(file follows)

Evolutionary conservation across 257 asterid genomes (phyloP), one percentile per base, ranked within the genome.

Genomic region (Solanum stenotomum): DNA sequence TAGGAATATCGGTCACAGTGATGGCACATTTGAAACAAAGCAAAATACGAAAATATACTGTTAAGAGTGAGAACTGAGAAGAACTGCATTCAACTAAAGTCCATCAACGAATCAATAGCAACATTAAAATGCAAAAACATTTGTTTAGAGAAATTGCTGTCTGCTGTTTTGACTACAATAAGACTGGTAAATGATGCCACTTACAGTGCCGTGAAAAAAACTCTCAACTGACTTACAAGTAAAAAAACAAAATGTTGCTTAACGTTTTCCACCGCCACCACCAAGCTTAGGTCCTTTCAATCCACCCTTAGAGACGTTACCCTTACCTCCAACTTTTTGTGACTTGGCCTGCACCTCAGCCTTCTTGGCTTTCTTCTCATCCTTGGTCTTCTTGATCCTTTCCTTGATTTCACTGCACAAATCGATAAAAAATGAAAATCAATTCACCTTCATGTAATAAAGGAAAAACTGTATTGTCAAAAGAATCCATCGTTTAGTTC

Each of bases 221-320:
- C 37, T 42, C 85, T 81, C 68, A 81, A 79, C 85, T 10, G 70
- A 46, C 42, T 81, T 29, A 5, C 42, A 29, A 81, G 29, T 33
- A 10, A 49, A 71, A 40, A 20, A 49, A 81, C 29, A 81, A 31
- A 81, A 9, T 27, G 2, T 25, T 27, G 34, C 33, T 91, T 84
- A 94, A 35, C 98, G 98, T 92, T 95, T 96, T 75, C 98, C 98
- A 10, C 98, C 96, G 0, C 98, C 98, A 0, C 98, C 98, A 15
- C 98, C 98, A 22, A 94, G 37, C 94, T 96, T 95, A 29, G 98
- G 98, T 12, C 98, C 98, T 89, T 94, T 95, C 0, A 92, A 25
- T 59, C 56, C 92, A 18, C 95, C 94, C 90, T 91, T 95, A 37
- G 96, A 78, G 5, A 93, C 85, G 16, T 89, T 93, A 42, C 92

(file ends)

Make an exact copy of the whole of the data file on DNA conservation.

Evolutionary conservation across 257 asterid genomes (phyloP), one percentile per base, ranked within the genome.

Genomic region (Solanum stenotomum): DNA sequence TAGGAATATCGGTCACAGTGATGGCACATTTGAAACAAAGCAAAATACGAAAATATACTGTTAAGAGTGAGAACTGAGAAGAACTGCATTCAACTAAAGTCCATCAACGAATCAATAGCAACATTAAAATGCAAAAACATTTGTTTAGAGAAATTGCTGTCTGCTGTTTTGACTACAATAAGACTGGTAAATGATGCCACTTACAGTGCCGTGAAAAAAACTCTCAACTGACTTACAAGTAAAAAAACAAAATGTTGCTTAACGTTTTCCACCGCCACCACCAAGCTTAGGTCCTTTCAATCCACCCTTAGAGACGTTACCCTTACCTCCAACTTTTTGTGACTTGGCCTGCACCTCAGCCTTCTTGGCTTTCTTCTCATCCTTGGTCTTCTTGATCCTTTCCTTGATTTCACTGCACAAATCGATAAAAAATGAAAATCAATTCACCTTCATGTAATAAAGGAAAAACTGTATTGTCAAAAGAATCCATCGTTTAGTTC

Each of bases 221-320:
- C 37, T 42, C 85, T 81, C 68, A 81, A 79, C 85, T 10, G 70
- A 46, C 42, T 81, T 29, A 5, C 42, A 29, A 81, G 29, T 33
- A 10, A 49, A 71, A 40, A 20, A 49, A 81, C 29, A 81, A 31
- A 81, A 9, T 27, G 2, T 25, T 27, G 34, C 33, T 91, T 84
- A 94, A 35, C 98, G 98, T 92, T 95, T 96, T 75, C 98, C 98
- A 10, C 98, C 96, G 0, C 98, C 98, A 0, C 98, C 98, A 15
- C 98, C 98, A 22, A 94, G 37, C 94, T 96, T 95, A 29, G 98
- G 98, T 12, C 98, C 98, T 89, T 94, T 95, C 0, A 92, A 25
- T 59, C 56, C 92, A 18, C 95, C 94, C 90, T 91, T 95, A 37
- G 96, A 78, G 5, A 93, C 85, G 16, T 89, T 93, A 42, C 92